Additionally, political and macroeconomic uncertainty also impacted overall growth prospects for key countries in Latin America. In terms of the global context, after raising interest rates 4 times in 2018 responding to strong US growth, low unemployment and core inflation reading above 2%, the Federal Reserve switched to a neutral mode saying that the data are not currently sending a signal that we need to move in one direction or another. After a turbulent fourth quarter of 2018, the Fed's more dovish stance stabilized financial market conditions. The yields on the 10-year US Treasury retreated to around 2.5% and equity markets rebounded.

Nevertheless, a significant deceleration in Europe and China continued to make the US dollar attractive leading to lower fund flows into emerging markets in general, and Latin America in particular. The Fed was not alone in downgrading growth prospects. The World Bank and IMF seemed to bring down growth expectations for 2019 and 2020 with every new report, with the trade tensions between the US and China front of mind for their part in intensifying macroeconomic global risk and diminishing growth expectations.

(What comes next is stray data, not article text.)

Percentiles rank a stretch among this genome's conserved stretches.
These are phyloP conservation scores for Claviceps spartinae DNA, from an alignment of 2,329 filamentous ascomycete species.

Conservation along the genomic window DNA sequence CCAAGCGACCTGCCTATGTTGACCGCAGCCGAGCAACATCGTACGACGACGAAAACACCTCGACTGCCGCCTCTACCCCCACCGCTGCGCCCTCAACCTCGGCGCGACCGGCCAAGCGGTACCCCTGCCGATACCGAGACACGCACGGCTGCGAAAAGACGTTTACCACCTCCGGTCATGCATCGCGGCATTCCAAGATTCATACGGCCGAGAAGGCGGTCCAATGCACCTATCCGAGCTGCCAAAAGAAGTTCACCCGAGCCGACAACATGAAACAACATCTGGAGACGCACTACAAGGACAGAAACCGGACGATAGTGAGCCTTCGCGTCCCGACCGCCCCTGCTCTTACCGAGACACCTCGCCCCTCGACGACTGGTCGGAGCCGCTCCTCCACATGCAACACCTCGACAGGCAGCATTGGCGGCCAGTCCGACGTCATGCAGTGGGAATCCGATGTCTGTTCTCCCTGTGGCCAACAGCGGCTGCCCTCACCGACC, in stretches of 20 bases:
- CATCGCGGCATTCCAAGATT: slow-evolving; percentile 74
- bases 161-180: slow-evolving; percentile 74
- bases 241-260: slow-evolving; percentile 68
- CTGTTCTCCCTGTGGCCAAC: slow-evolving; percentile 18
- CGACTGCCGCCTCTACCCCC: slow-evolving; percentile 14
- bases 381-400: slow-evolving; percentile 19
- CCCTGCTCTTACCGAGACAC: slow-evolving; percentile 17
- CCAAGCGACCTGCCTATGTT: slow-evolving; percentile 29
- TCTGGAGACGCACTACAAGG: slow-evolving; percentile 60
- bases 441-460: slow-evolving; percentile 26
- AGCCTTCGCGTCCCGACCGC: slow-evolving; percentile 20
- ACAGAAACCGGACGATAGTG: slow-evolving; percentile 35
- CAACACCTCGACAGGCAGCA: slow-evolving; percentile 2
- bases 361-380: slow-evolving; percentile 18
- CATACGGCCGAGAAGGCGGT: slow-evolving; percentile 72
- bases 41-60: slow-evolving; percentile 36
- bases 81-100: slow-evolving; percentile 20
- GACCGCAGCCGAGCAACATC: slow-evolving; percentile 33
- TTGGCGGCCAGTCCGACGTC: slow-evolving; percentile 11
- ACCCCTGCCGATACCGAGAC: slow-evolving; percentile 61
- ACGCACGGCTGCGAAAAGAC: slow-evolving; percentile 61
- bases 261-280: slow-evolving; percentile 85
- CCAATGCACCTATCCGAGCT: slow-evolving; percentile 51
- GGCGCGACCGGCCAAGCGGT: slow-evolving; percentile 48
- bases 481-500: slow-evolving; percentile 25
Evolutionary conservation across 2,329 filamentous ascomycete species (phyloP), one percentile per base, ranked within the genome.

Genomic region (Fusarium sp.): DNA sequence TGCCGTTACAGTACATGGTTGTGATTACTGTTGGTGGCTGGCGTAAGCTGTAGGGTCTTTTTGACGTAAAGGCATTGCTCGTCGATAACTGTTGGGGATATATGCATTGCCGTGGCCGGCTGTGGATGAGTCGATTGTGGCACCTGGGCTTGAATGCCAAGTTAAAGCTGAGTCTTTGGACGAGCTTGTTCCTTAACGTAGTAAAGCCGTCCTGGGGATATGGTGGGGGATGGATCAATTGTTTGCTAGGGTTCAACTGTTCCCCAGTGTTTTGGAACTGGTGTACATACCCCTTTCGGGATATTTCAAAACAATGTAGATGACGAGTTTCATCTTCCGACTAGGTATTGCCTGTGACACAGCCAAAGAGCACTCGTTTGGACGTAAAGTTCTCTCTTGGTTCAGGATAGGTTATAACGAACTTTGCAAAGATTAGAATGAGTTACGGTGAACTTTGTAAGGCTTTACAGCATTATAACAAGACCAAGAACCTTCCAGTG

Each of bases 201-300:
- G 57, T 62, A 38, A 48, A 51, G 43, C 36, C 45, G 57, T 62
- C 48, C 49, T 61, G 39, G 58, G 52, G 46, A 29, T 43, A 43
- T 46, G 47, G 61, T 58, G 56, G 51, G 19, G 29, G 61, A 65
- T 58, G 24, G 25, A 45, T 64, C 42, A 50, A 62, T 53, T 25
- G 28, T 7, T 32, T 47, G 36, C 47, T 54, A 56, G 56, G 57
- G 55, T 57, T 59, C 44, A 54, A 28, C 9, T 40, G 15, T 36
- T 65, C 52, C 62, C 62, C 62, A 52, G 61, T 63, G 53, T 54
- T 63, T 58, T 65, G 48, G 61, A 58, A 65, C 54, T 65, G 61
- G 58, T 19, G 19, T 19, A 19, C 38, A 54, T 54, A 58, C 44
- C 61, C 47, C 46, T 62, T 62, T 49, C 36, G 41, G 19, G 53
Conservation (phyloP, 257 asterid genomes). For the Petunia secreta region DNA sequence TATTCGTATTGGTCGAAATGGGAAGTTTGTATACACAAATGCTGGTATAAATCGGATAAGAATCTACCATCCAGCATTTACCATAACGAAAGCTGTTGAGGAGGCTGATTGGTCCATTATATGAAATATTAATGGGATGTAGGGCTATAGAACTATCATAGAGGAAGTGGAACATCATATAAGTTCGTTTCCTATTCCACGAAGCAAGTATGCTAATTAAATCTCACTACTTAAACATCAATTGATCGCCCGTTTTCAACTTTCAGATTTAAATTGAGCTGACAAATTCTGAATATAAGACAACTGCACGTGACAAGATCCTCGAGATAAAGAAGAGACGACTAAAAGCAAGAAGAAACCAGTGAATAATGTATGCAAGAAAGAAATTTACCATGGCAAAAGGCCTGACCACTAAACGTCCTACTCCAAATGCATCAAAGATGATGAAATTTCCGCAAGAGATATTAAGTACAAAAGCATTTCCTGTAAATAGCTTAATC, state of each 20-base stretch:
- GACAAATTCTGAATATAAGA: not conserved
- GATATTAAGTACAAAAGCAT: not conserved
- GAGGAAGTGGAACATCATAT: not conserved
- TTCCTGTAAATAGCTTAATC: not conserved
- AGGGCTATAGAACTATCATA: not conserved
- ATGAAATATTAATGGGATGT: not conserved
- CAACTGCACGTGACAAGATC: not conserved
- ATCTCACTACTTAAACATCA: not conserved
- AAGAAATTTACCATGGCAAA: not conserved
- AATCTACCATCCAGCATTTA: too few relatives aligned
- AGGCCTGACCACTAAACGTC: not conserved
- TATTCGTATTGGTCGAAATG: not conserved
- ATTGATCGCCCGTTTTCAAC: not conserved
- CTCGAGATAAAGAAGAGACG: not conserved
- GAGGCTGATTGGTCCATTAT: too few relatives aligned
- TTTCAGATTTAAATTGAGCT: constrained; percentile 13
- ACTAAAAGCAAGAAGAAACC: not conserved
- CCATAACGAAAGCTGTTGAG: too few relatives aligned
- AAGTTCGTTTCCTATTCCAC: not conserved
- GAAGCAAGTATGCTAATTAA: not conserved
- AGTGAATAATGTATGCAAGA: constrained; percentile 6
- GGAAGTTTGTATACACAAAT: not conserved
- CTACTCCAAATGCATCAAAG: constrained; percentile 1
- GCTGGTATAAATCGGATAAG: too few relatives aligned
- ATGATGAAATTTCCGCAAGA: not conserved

At the beginning of the year, our expectations were for reduced strengthening pressures on the US dollar and improved fund flows to emerging markets, which coupled with some positive news from the region such as the election of the market-friendly candidate in Brazil; approval of IMF programs in Argentina and Ecuador; passage of the fiscal reform bill in Costa Rica; and the signing of the USMTA, the new NAFTA for Mexico, we believe, set the stage for some growth out of the region for 2019. Although still subpar, we saw growth rates of 2% or slightly higher as achievable for Latin America. However, we no longer believe that's possible.

Today our growth expectations for Latin America for 2019 are between 1% and 1.5%. Brazil doesn't seem capable of generating growth rates above 2%, Mexico is now expected to grow about 1.6% and Argentina has little hope in 2019 of pulling out of its recession. Brazil, Mexico and Argentina represent in aggregate more than 70% of the GDP of the region. We needed to adjust economic growth rate primarily for three reasons; one, the diminished prospect of trade volumes given the lower growth; the weight of lower growth rates from developed markets; and three, uncertainty over the capacity of the current leadership in these countries to either survive politically in the case of Argentina, implement previously agreed reform in the case of Mexico, or enact the necessary reforms in the case of Brazil.

What does this all mean for us, for Bladex? A macroeconomic context that offers no room for complacency. To summarize the specific risks we see, first, a slowdown in Latin America -- in the Latin American economic activity leading to lower demand for credit; second, a more challenging political and economic environment for some key countries in the region increasing credit risk; and third, the prospect of declining trade volumes and other impacts from continuing trade tension reducing the need for financing of trade transactions.